Likewise the meditator who is noting "seeing" knows, when his vipassanā ñāṇa gets highly developed, that eye consciousness and seeing are quickly appearing and disappearing. The visible forms, also, which arise and perish are not permanent. The material quality of eye which arises and perishes simultaneously with the visible form is also impermanent.

While eating, the meditator notes the taste and knows when the taste disappears. The taste which appears afresh and disappears is, therefore, impermanent. The impermanent nature of taste is very plain. However pleasant the taste is, it remains on the tongue only for a short while before it disappears. As with the taste, the material quality of the tongue on which the taste manifests disappears simultaneously. Thus when the taste is seen to be impermanent, the material quality of the tongue is seen also to be impermanent.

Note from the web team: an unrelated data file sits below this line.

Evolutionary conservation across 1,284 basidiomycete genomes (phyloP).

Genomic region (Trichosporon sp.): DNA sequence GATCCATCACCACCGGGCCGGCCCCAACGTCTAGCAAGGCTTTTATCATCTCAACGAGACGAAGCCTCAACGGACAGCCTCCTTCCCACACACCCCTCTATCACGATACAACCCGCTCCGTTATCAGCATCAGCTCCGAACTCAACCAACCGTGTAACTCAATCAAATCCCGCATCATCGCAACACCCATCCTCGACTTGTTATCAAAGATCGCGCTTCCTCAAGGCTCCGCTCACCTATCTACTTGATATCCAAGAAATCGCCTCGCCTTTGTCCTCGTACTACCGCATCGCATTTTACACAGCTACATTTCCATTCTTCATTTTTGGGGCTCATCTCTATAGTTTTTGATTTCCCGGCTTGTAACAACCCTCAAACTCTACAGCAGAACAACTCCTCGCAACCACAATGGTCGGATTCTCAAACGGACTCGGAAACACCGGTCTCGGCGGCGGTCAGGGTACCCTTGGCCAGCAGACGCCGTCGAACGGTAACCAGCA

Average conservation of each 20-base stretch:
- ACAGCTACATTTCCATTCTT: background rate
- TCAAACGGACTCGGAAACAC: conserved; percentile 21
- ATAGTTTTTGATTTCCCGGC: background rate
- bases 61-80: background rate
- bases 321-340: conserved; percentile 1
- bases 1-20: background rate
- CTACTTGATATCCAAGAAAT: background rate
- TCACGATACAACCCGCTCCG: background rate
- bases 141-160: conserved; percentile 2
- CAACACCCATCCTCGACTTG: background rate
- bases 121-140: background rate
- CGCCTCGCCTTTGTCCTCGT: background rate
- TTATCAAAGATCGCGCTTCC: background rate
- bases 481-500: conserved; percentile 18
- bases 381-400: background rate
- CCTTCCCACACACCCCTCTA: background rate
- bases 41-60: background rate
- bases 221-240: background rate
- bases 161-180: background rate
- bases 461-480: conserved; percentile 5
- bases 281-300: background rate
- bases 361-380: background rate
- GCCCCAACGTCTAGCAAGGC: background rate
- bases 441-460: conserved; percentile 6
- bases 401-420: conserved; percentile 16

The meditator who keeps note of smell knows that a smell keeps on appearing and disappearing, all the time renewing itself. Smell, which comes into being and dissolves instantly, is therefore impermanent, as is the material quality of the nose which arises and vanishes with it. When thinking occurs while noting the rise and fall of the abdomen, it has to be carefully noted. It will be observed that the thinking disappears even while it is being noted. Every time thinking disappears, the material quality on which it is based disappears also. This material base which arises and vanishes with every act of thinking is non-enduring, impermanent. The above concerns material qualities which the meditator realizes personally as impermanent by constantly noting the phenomena of the aggregates. These material qualities relate to the whole of the body; they arise and dissolve, renewing themselves at every moment of seeing, hearing, smelling, tasting, touching and thinking. Like the material qualities inside one's own body, the material qualities from the bodies of other people are also simultaneously arising and vanishing. For instance, noting sound as "hearing, hearing," the material quality of sound is perishing, as are other material qualities in one's body, as are those in the outside world.